Federal Study Confirms Racial Bias in Facial-Recognition Systems. Which, Yeah, We Know

Photo: Steffi Loos (Getty Images)

A federal study released Thursday shows that facial recognition technology used by law enforcement misidentified people of color more often than white people. In other news, water is indeed wet.

The Washington Post reports that a study conducted by the National Institute of Standards and Technology, the federal lab that develops standards for emerging technology, found that Asian and African-American people were up to 100 times more prone to being falsely identified than their white counterparts. The study also found that when it came to searches police investigators use to compare one face to millions of others, black women were more often falsely identified than any other group.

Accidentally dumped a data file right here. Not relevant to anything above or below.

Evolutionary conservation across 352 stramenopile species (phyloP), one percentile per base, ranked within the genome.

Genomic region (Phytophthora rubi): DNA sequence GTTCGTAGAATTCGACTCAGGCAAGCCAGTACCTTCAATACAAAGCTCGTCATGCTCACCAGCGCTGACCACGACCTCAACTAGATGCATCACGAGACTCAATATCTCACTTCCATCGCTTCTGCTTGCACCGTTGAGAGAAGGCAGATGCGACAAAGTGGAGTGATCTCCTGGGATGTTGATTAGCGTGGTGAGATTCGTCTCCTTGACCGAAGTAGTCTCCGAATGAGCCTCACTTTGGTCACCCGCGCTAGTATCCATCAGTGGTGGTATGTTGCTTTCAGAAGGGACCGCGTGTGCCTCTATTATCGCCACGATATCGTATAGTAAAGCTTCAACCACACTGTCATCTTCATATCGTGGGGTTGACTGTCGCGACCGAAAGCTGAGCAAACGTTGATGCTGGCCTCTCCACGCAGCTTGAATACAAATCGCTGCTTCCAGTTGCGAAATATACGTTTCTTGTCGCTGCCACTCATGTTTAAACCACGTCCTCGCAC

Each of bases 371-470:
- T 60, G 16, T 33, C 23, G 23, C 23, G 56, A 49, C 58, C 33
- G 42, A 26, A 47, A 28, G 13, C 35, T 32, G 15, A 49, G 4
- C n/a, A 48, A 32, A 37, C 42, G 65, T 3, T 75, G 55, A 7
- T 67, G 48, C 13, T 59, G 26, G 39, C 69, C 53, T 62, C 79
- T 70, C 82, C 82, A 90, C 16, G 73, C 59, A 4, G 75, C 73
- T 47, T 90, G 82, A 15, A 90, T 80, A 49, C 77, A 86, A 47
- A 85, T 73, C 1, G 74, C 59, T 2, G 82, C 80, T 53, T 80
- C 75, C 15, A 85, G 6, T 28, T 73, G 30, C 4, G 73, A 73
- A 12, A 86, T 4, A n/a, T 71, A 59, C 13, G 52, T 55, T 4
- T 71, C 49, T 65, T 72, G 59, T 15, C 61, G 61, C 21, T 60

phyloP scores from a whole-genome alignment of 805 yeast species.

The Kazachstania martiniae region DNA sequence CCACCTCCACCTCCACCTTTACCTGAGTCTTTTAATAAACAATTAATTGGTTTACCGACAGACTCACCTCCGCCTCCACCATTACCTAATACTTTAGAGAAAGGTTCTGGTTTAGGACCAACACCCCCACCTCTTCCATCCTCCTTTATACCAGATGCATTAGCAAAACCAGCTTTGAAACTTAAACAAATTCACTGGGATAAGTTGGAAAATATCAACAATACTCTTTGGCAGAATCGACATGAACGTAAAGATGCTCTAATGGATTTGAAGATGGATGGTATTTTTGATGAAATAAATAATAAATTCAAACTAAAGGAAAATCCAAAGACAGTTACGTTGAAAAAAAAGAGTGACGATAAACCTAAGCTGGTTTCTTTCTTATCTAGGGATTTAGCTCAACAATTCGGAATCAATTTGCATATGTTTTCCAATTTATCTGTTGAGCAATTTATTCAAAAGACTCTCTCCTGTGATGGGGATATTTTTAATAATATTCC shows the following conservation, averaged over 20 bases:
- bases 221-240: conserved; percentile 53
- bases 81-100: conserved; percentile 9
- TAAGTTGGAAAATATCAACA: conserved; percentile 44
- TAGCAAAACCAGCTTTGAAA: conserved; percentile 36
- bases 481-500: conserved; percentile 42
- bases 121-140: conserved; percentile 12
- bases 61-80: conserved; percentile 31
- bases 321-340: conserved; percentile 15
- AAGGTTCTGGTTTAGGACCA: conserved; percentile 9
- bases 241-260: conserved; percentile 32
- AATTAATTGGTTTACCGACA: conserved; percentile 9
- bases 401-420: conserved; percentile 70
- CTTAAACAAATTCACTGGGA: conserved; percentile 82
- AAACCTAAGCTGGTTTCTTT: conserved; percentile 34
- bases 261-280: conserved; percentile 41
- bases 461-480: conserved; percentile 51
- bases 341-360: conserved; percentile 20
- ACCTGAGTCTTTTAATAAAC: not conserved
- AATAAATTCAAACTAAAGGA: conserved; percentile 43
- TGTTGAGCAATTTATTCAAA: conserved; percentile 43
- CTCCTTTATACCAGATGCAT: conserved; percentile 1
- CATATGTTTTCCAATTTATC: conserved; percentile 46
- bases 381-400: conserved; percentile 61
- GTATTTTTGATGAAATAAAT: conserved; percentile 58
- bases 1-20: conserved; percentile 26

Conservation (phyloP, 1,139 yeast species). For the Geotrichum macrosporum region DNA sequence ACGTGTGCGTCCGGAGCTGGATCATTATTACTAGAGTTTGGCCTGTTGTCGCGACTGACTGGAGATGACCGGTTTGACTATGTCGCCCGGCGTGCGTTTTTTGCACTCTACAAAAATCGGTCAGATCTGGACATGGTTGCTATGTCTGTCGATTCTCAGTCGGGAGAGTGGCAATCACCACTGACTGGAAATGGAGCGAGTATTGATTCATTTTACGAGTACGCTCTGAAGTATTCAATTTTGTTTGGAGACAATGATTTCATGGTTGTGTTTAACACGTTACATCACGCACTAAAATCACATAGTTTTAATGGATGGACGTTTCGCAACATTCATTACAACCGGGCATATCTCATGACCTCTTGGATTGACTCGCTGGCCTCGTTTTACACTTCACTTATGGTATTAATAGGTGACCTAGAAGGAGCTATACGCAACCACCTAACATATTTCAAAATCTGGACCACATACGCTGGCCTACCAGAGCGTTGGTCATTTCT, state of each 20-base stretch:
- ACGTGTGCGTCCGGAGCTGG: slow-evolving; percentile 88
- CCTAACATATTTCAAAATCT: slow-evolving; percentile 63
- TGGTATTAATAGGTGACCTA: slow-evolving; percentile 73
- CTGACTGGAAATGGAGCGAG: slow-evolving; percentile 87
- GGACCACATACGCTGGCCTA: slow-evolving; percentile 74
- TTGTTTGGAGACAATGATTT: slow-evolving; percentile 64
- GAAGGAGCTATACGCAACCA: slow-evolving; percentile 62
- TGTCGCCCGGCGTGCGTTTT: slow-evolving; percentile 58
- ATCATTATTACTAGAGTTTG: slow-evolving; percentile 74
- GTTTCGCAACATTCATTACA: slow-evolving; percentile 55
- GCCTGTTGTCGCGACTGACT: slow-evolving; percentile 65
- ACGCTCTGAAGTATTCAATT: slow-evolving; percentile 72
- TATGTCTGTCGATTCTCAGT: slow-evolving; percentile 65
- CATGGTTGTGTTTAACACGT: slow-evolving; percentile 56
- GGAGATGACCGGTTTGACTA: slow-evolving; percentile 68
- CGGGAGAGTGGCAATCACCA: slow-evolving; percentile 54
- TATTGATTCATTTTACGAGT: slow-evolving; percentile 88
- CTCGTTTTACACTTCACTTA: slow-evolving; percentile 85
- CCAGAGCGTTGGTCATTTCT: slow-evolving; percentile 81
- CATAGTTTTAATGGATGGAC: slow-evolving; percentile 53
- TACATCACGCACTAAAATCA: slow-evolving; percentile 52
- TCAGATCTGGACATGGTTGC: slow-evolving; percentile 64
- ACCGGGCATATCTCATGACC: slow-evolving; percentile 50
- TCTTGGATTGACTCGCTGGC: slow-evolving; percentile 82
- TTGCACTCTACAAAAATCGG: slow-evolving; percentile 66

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Additionally, when it came to the kinds of searches that are used for cellphone log-ins and airport boarding the study found that Asians, African-Americans, Native Americans and Pacific Islanders also demonstrate high error rates. This isn’t particularly surprising news, as when the iPhone X released, multiple Chinese users reported their friends and relatives being able to unlock their phones with Face ID.

It’s unsurprising that a technology developed in what is traditionally one of the least diverse fields has trouble recognizing anything other than white men. What’s most troubling is that this faulty technology is already being used in the real world by police departments in Los Angeles and Detroit. Should it remain active the consequences could range from false arrests or sadly, be fatal.

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About the author

Joe Jurado

Freelance Evening Writer @TheRoot. Watcher of wrestling, player of video games. Mr. Steal Your Disney+ Password.